The drought that has affected many regions of Kentucky and the surrounding area this year has some horse owners worried about Johnsongrass poisoning. Johnsongrass (Sorghum halepense) is a drought-tolerant noxious weed that can infiltrate pastures and hayfields. In pastures that are not mowed and maintained, drought conditions can cause a dying off of many grasses while Johnsongrass survives and flourishes. Horses grazing these fields can potentially ingest large amounts of Johnsongrass if supplemental hay is not provided.


Johnsongrass is a dangerous weed for horses to digest.

All sorghums, including Johnsongrass, can be associated with four major disease syndromes:

1. Neuropathy (nerve damage) and teratogenesis (damaging effects to the fetus);

2. Photosensitization;

3. Nitrate intoxication; and

4. Acute cyanide poisoning.

For cattle, nitrate and cyanide poisoning are the major risks associated with Johnsongrass. However, for horses, neuropathy and teratogenesis are the most important risks, and rarely, if ever, do photosensitization, nitrate intoxication, or acute cyanide poisoning occur with Johnsongrass ingestion in horses.

In horses, symptoms of poisoning can occur after a few weeks to months of continuously grazing Johnsongrass or other sorghums, at any growth stage of the plant. Hay containing sorghums also has been incriminated. Affected horses gradually develop ataxia, incoordination, difficulty backing, and dribbling urine, progressing to flaccid paralysis of the tail and hind legs. Mares repeatedly open and close the vulva as if in heat and have continuous urine dribbling and scalding of the hind legs. Abortions and fetal malformations such as arthrogryposis (fused joints) can occur during any stage of pregnancy. Males exhibit an extended and relaxed penis and urinary incontinence in addition to ataxia and incoordination.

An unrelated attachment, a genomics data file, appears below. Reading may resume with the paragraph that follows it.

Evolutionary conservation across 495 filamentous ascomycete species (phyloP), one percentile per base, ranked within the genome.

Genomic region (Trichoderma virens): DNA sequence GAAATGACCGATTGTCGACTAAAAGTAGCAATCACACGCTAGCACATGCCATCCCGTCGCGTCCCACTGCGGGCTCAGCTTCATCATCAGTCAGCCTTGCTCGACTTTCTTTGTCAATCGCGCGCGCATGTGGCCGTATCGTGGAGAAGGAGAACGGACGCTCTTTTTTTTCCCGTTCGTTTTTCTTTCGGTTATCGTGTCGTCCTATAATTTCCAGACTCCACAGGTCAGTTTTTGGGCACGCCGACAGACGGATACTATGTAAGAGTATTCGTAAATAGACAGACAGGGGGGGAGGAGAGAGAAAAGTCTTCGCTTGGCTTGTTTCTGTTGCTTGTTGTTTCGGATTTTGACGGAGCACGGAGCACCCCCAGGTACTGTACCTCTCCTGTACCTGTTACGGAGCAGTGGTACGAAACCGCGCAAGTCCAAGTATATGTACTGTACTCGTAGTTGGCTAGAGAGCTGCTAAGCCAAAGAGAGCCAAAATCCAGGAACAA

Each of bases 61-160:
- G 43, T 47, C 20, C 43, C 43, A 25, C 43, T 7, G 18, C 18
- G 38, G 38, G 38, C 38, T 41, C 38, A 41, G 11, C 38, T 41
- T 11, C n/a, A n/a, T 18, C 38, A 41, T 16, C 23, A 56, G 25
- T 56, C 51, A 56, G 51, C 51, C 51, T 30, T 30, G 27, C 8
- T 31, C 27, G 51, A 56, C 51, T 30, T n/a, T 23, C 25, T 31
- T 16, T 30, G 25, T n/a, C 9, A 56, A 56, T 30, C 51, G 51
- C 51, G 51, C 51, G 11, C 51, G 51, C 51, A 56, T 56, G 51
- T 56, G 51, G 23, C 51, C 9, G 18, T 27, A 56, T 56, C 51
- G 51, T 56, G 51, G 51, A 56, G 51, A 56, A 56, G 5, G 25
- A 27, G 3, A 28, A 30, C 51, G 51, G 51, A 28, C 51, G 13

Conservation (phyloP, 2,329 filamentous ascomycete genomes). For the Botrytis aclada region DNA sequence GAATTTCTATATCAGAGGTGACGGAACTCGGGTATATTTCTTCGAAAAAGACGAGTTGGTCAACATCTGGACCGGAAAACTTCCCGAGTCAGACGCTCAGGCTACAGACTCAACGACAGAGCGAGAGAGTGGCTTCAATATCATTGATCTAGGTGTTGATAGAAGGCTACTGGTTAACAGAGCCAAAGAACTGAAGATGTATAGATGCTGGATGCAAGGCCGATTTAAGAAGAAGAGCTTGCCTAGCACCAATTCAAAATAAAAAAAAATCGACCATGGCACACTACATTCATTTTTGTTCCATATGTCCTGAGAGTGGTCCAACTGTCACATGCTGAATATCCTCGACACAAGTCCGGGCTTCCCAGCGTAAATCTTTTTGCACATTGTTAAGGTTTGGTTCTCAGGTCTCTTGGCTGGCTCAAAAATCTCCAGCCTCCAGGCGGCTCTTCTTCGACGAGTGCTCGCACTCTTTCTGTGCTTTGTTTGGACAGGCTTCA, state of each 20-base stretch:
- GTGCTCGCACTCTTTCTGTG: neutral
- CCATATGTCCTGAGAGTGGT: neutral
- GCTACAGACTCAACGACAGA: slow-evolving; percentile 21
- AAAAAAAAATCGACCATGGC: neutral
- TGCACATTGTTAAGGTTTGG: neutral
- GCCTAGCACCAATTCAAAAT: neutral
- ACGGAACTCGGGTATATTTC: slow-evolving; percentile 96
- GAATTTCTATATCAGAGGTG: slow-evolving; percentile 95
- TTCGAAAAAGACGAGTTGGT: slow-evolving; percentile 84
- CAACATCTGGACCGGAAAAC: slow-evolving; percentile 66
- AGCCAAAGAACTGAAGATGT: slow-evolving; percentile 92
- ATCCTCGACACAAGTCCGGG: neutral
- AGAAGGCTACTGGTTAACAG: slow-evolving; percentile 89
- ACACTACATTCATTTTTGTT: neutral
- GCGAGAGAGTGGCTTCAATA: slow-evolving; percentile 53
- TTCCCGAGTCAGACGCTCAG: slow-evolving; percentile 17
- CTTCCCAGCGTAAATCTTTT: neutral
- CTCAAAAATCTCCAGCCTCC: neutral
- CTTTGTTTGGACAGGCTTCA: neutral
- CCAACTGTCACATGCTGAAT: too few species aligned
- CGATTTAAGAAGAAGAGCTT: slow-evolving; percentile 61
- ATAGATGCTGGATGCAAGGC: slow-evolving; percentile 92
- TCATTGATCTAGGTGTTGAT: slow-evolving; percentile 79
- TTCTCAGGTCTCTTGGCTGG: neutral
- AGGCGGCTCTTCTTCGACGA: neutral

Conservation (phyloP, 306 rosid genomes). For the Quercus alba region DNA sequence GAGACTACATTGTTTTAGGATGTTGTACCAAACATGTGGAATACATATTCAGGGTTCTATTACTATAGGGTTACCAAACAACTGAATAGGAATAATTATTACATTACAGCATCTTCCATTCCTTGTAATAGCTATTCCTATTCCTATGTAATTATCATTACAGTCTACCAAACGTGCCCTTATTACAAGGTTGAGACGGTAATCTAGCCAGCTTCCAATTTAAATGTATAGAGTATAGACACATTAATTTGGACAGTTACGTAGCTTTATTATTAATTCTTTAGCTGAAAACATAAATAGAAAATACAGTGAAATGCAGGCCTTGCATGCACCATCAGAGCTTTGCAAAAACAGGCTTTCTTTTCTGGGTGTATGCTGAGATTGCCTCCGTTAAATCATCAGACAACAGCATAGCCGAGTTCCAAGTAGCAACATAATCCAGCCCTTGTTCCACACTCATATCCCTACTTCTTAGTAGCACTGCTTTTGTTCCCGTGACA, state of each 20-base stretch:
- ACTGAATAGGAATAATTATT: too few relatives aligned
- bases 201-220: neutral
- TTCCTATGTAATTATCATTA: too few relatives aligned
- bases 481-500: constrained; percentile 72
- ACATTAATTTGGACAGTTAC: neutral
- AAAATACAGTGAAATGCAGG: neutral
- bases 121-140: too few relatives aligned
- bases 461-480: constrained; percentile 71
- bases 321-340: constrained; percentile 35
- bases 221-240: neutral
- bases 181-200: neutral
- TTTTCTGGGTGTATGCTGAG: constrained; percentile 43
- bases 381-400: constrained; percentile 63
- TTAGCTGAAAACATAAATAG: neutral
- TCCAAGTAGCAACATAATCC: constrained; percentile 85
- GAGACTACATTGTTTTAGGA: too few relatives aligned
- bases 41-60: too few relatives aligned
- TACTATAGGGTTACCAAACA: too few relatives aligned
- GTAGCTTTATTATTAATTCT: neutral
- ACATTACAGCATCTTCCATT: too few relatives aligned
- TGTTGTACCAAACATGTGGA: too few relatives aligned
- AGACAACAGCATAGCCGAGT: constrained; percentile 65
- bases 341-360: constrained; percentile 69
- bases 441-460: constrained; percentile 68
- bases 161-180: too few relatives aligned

The mechanism by which sorghums cause these problems is not well understood, but involves spinal cord damage and problems with innervations to the bladder and hind end. Inflammation of the bladder, and sometimes the kidneys, occurs. The condition is sporadic, and not all horses eating sorghums are affected. The amount of sorghum that needs to be ingested for clinical signs to occur has not been established, but poisoning generally requires continuous exposure to large amounts of sorghum for several weeks or longer.

There is no specific treatment for the condition, but if sorghum is removed from the diet and treatment for bladder and kidney problems is initiated soon after the start of signs, some horses can improve. However, the nerve damage is permanent, and once ataxia and incoordination occur, the prognosis is poor. Prevention is important and includes minimizing exposure to Johnsongrass and other sorghums by controlling these plants in hayfields and pastures and by not feeding hay containing sorghums. Johnsongrass can be controlled in pastures by mowing and close grazing; control in hayfields is more problematic. Consult a weed extension specialist or your local Cooperative Extension Service personnel for more information on controlling Johnsongrass.

Cynthia Gaskill, DVM, PhD, clinical veterinary toxicologist at the University of Kentucky Veterinary Diagnostic Laboratory, provided this information.

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